The daf (Persian: دف‎, romanizeddaf [1] ) is a Middle Eastern (mainly Iranian)[2] frame drum used in popular and classical music in Iran. The Daf is considered the national musical instrument of Pakistan.[3]

Pair of dafs.jpg
Percussion instrument
Other namesdafli, dap, def, tef, defi, gaval, duf, duff, dof
Classification Directly struck membranophones
Hornbostel–Sachs classification211.311
(Handle-less frame drum with one usable membrane)
Playing range
High sound of jingles, plus some have a skin with a lower sound.
Related instruments
Riq, Buben, Dayereh, Tambourine, Kanjira, Frame drum
Daf depicted in middle Assyrian empire relief 1392 BC–934 BC
Daf in a miniature, Isfahan, Iran.
Musicians in Aleppo, Syria, the Musician on the far left using the daf.


The instrument is depicted in mesolithic cave painting at Lakha Juar, Bhimbhetka[4] and in Assyrian Empire relief. The Pahlavi (an ancient Iranian language) name of the daf is dap. Some pictures of dap have been found in paintings that date before the Common Era. The presence of Iranian dap in the reliefs of Behistun suggests the daf existed before the rise of Islam. Shunga art and Mathura art carved panels around 2nd BCE - 2nd CE, also show ancient Indians playing this instrument by beating it with metal or wooden sticks like dholak or simply using their hands.[5] Dafs were part of religious music in Iran much before Sufism. Iranian music has always been a spiritual tool. It shows that dafs played an important role in Mazdean Iran emerging as an important element during the Sassanian times during the Kâvusakân dynasty. Also, there is a kind of square frame drum in the stonecutting of Taq-e Bostan (another famous monument located 5 km (3 mi) northeast of Kermanshah city). These frame drums were played in the ancient Middle East (chiefly by women in Kurdish societies), Greece, and Rome and reached medieval Europe through Islamic culture.

Nowruz (the first day of the Iranian New Year and the national festival of the Iranian people) and other festive occasions have been accompanied by dap in Sassanid periods (224 A.D. - 651 A.D.). In this period the dap was played in order to accompany Iranian classical music. Daps were likely used in the court to be played in the modes and melodies of traditional music. This traditional or classical music was created by Barbod the Great and was named the khosravani after the mythical king Khosrow. Recent research reveals that these modes were used in the recitation of Mazdean (Zoroastrian) prayers. The modes were passed down from master to student and are today known as the radif and dastgah system. Many of the melodies were lost, but most of those that remain date to the Sassanid period. Dafs can be played to produce highly complex and intense rhythms, causing one to go under a trance and reach an ecstatic and spiritually-high state. For this reason, they have always been connected with religion in Iran.[citation needed]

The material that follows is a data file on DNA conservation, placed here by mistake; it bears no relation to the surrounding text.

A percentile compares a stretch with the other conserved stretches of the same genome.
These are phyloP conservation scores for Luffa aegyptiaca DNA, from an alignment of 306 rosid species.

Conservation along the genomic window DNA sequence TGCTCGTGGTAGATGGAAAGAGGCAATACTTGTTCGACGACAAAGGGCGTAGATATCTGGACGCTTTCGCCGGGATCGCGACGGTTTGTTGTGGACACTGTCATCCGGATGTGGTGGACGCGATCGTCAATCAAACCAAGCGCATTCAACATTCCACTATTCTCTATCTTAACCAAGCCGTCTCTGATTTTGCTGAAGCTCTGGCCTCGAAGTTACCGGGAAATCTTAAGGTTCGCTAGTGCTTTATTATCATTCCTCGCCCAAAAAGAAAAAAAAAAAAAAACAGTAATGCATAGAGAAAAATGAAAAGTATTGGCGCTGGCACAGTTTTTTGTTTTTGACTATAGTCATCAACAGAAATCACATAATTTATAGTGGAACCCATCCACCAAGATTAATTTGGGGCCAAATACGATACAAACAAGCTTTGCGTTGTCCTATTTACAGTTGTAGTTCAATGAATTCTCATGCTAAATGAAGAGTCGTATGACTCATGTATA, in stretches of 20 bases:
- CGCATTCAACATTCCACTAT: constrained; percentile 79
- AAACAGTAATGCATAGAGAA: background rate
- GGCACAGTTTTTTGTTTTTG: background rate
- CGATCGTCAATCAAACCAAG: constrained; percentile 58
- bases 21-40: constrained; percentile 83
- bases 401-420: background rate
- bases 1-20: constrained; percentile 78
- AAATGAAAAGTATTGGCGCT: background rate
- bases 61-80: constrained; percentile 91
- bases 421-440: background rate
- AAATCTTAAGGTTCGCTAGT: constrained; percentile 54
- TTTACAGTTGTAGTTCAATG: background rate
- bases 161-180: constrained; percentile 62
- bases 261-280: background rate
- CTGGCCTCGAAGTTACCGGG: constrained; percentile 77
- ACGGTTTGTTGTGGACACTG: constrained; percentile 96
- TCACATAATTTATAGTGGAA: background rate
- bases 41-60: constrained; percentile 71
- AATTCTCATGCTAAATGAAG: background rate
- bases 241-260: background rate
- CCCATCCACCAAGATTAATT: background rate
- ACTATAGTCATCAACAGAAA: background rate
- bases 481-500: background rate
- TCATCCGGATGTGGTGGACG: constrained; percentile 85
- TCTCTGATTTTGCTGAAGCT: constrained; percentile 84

The Arabs introduced the daf and other Middle Eastern musical instruments to Spain, and the Spanish adapted and promoted the daf and other musical instruments (such as the guitar) in medieval Europe. In the 15th century, the daf was only used in Sufi ceremonies; the Ottomans reintroduced it to Europe in the 17th century.[citation needed]

The art of daf playing in Iranian Kurdistan and other parts of Iran has reached us by the effort of Iranian Sufis; especially in the 20th century.[citation needed] The daf still functions as an important part of Persian art music (traditional or classical music) as it did in ancient times. It successfully encourages many young Iranians to take up learning this ancient instrument.

Cultural referencesEdit

In the history of Iran, daf had important usage specially in celebrations. According to some Muslims, it was the only musical instrument permitted by the Islamic prophet Muhammad to play during celebrations.[6]

A daf is depicted on the reverse of the Azerbaijani 1 qəpik coin minted since 2006[7] and on the obverse of the Azerbaijani 1 manat banknote issued since 2006.[8]

See alsoEdit


  1. ^ Tony Langlois (2017). Non-Western Popular Music. Routledge. p. 91. ISBN 978-1351556156.
  2. ^ Emami, Seyede Faranak (2014). "Acoustic Sensitivity of the Saccule and Daf Music". Iranian Journal of Otorhinolaryngology. 26 (75): 105–110. ISSN 2251-7251. PMC 3989875. PMID 24744999.
  3. ^ American Institute of Pakistani Studies. "Instruments of Pakistan". American Institute of Pakistani Studies.
  4. ^ Varadpande, Manohar Laxman (1987). History of Indian Theatre. Abhinav Publications. pp. 55, illustration no 10. ISBN 9788170172215.
  5. ^ "Government Museum Mathura - Picture of Government Museum Mathura, Mathura - TripAdvisor". Retrieved 2019-04-17.
  6. ^ al-Munajjid, Muhammad Salih. "When is it permissible to beat the daff? - Islam Question & Answer". Islam Question & Answer. IslamQA. Retrieved 27 August 2019.
  7. ^ Central Bank of Azerbaijan. National currency: New generation coins. – Retrieved on 25 February 2010.
  8. ^ National Bank of Azerbaijan Archived 2007-05-16 at the Wayback Machine. National currency: 1 manat[dead link]. – Retrieved on 25 March 2009. (Old site -now a dead link- that mentioned the instrument as a daf).
    Central Bank of Azerbaijan. National currency: 1 manat. – Retrieved on 25 February 2010. (Current site that mentions the instrument as a drum).

External linksEdit